Babies who are born following loss are called rainbow babies.
“A beautiful bright rainbow follows a storm and gives hope of things getting better. The rainbow is more appreciated having just experienced the storm”. (Kicks count.org.uk)
I’m not saying I love my babies any more than other people who haven’t experienced loss, but it’s an entirely different, far more complicated kind of love. All the pain anger and dispair are mixed up in that love as well as nine months of constant fear you had to endure. When your baby is born you would think that this is your happy ending but it’s the start of a relationship that’s has a love more ferocious than you could ever have imagined. It’s a statistical fact that mothers who have experienced a previous loss are far more likely to suffer from PND. The baby is here, you’ve won your prize, the thing that you’ve wanted most of all in all in the world for so so long but what next?
Looking back Lily was such a difficult baby, she cried for twelve months solid and would not be put down. She didn’t sleep. I didn’t know any different and thought that’s what babies were like, (on reflection I’m sure that her traumatic birth had a lot to do with how she was). My auntie remarked that she wanted to help but I just looked so happy she didn’t want to impose. I was, I felt like the cat who had the cream but I also felt that had so much to prove. I had to be the best mother that had ever existed, and that no sacrifice was too big nothing was too much trouble. I struggled to breast feed, even though I used to sob when she latched on to my bleeding nipples, many people told me to stop, that it was too hard for me, but I would not and did not give up. When the time came for weaning I steamed and puréed every vegetable there was and froze them in perfect ice cubes. Annabelle Carmel was my guru. I used to pride myself on the fact she never ate baby food from a jar. I cringe when I remember taking her own sandwich’s to a party at a play gym. It was five months before I gave into the constant screaming and gave her a dummy. And when the time came to go back to work I couldn’t leave her, so I gave up my job.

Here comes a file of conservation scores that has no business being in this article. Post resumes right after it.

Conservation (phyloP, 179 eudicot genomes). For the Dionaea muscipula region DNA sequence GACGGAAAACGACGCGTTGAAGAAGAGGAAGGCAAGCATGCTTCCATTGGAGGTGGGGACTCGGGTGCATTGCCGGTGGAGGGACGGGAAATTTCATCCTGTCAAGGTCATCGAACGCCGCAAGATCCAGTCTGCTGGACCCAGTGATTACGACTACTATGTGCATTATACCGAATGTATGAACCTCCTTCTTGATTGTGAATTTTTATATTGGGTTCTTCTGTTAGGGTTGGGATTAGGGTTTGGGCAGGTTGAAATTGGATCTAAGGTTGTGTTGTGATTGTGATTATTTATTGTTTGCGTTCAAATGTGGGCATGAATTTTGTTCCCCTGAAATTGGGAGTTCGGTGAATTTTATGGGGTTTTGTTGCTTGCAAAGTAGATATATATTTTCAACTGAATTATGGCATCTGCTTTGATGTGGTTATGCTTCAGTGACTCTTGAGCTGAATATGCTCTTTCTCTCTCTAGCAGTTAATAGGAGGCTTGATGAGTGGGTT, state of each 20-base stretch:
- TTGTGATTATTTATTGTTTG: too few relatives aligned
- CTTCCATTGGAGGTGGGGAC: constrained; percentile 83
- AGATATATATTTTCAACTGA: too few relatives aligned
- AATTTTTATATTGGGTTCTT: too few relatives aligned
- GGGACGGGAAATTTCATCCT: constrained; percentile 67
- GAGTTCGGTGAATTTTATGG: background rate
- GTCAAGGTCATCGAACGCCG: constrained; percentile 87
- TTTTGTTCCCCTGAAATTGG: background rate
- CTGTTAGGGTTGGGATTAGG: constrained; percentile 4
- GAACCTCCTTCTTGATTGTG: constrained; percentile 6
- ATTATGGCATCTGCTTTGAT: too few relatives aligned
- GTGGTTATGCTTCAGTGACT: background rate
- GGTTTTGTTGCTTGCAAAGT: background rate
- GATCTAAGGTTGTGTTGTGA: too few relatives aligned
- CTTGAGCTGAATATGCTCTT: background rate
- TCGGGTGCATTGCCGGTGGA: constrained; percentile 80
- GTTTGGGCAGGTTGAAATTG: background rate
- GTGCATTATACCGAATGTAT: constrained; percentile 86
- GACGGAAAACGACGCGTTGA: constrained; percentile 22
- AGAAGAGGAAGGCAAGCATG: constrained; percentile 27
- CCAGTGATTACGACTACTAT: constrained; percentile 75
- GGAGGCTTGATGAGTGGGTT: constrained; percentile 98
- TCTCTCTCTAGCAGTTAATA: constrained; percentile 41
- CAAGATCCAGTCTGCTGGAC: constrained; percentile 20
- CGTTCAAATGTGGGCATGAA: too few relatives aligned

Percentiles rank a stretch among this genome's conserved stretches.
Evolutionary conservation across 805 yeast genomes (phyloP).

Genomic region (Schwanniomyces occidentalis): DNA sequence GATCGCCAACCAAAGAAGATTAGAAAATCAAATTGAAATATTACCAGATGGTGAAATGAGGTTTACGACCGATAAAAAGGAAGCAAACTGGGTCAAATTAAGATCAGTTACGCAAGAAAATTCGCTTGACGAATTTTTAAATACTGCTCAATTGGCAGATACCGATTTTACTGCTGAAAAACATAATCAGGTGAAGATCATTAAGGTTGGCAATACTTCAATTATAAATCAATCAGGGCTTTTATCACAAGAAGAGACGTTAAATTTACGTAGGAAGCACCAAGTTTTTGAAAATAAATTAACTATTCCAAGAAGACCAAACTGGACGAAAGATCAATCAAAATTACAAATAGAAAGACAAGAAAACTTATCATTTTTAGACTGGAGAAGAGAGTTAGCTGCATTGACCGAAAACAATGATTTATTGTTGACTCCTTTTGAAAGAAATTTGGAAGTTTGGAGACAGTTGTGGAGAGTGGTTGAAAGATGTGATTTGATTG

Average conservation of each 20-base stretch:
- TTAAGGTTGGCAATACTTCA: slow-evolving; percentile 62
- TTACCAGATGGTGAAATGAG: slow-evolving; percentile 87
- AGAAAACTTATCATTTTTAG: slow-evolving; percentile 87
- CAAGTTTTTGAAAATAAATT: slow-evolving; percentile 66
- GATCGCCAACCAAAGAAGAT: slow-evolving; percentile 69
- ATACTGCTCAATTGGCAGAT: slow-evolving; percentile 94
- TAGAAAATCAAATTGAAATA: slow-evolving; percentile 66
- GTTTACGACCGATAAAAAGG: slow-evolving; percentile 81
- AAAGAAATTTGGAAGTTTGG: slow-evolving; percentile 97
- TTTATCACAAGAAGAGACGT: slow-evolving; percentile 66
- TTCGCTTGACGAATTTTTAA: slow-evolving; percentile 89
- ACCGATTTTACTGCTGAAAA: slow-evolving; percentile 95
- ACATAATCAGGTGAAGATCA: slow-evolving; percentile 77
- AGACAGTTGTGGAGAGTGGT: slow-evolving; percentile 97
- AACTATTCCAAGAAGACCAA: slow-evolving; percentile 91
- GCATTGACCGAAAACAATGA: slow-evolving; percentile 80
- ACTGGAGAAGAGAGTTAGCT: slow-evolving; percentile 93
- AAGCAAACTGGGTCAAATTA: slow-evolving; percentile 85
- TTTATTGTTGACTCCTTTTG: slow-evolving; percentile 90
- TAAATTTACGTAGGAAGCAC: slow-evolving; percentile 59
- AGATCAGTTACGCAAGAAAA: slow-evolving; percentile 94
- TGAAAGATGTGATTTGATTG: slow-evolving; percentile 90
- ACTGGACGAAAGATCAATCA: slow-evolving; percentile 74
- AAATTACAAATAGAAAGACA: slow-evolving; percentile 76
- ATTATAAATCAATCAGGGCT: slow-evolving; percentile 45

And so it continued, I joined all the parent groups, was a school governor and the fromidble Mrs Hardcastle to any adult I entrusted with her care. She and her sister were my life’s project and I was bloody good at it.
I was so proud of this feisty young lady who was so clever, independent and determined, who I had raised. But then the time came to let her go…
I knew it was coming, but it came so fast; first the university open days, then the UCAS form, the stress of exams and suddenly we were there, our last summer before she left for university stretching before us. (Just writing that down makes my stomach lurch). I used to cry every time I thought of her leaving, I can’t describe how painful it was. We made the most of last summer, my favourite times were spent just snuggling up on the sofa in the dinning room, sometimes she’d fall asleep and I’d just sniff her hair and listen too her breath. I kept busy by shopping. You should have seen the things I packed away for her new room. Beautiful coordinated bedding, desk accessories, home made Pom Pom bunting, cacti, fairy lights, crockery to die for, luxury toiletries and the biggest most well stocked box of food essentials you ever saw (I think she’s still working her way through the pasta). She was excited but scared. On her last day in Yorkshire Tim was at work and Iris at school so we spent it together, just the two of us. I was struggling not to cry all day, I think you can see sadness in both of our eyes.